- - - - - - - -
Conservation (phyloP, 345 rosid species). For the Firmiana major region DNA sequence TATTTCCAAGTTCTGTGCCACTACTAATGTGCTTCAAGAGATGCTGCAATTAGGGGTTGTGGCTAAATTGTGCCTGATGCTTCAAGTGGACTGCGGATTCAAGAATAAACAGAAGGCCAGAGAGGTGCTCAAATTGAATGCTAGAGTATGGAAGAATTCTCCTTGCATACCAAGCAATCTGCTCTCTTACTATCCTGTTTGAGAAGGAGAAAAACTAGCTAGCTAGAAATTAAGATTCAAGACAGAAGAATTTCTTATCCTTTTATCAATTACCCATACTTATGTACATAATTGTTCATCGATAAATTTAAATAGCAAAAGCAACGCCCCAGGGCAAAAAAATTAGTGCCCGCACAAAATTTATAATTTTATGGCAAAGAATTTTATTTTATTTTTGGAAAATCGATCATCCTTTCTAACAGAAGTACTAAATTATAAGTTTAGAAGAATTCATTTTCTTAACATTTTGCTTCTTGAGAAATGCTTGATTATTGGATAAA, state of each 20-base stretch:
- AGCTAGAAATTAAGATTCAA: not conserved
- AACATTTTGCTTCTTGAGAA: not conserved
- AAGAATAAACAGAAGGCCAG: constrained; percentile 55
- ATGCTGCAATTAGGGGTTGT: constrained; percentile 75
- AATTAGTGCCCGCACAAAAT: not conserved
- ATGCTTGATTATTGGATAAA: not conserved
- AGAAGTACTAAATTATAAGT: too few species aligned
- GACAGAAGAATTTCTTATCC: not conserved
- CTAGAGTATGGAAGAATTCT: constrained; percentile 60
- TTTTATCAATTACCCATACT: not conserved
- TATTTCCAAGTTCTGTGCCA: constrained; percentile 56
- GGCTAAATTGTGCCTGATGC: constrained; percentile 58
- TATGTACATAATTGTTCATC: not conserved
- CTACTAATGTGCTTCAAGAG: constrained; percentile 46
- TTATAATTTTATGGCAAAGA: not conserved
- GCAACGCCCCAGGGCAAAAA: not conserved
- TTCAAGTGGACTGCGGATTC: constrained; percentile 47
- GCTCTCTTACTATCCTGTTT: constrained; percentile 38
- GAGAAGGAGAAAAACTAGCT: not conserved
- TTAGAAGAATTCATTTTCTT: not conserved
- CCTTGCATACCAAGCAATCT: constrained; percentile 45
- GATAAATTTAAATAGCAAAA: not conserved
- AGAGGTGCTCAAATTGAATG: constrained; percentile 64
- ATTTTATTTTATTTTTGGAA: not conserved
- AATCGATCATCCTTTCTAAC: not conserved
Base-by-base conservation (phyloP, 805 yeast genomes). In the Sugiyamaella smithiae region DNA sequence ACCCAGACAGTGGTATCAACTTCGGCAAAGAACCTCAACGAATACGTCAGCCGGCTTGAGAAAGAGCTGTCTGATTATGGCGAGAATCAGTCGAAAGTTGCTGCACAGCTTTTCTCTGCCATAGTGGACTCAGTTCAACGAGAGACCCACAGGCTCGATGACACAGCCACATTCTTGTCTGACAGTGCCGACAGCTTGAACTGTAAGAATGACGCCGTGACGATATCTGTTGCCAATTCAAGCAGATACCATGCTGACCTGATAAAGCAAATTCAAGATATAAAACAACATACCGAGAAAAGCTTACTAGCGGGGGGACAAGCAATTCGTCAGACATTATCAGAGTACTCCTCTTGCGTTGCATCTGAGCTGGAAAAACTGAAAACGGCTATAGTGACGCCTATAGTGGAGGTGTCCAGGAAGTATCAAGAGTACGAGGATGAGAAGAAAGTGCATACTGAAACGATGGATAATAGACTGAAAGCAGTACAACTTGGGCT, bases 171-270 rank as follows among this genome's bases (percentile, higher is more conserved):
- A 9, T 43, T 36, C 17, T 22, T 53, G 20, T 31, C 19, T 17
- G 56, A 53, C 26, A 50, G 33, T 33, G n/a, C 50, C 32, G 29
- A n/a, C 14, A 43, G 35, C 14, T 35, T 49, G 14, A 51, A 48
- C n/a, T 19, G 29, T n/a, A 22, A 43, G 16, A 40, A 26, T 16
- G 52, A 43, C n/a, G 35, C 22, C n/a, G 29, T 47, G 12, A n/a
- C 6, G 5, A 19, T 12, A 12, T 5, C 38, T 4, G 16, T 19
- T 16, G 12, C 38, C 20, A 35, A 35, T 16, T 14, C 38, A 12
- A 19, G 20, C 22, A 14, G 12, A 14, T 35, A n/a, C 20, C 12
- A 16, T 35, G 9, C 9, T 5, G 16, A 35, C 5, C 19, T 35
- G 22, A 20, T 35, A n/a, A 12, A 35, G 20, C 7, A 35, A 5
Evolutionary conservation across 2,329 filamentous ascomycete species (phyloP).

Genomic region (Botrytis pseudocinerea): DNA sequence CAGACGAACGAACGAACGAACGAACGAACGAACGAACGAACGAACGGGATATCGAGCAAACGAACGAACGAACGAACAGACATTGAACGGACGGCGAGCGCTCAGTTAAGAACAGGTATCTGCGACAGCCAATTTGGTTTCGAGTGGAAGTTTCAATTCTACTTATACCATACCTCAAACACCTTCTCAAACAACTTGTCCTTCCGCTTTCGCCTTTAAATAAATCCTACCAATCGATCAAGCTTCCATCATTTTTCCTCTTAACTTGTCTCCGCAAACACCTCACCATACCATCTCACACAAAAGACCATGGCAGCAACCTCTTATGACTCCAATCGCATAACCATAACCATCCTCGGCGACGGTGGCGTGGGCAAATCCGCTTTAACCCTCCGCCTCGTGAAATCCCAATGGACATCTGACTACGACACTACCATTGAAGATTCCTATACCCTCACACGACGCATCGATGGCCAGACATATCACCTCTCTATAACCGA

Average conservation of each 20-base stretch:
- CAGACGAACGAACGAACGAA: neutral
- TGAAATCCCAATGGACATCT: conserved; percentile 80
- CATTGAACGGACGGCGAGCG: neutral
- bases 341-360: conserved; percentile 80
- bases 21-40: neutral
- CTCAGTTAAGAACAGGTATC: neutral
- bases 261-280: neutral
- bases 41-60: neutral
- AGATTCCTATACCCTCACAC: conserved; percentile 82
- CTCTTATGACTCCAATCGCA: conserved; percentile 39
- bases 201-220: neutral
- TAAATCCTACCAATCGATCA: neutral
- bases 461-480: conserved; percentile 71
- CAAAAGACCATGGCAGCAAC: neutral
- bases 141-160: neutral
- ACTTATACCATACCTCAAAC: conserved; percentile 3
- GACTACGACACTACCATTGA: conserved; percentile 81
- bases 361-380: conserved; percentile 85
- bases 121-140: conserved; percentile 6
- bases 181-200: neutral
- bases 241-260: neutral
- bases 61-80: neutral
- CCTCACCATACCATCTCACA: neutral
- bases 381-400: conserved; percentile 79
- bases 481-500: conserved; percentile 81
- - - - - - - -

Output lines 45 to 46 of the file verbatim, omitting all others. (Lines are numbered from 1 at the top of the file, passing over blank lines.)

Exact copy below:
- bases 21-40: neutral
- CTCAGTTAAGAACAGGTATC: neutral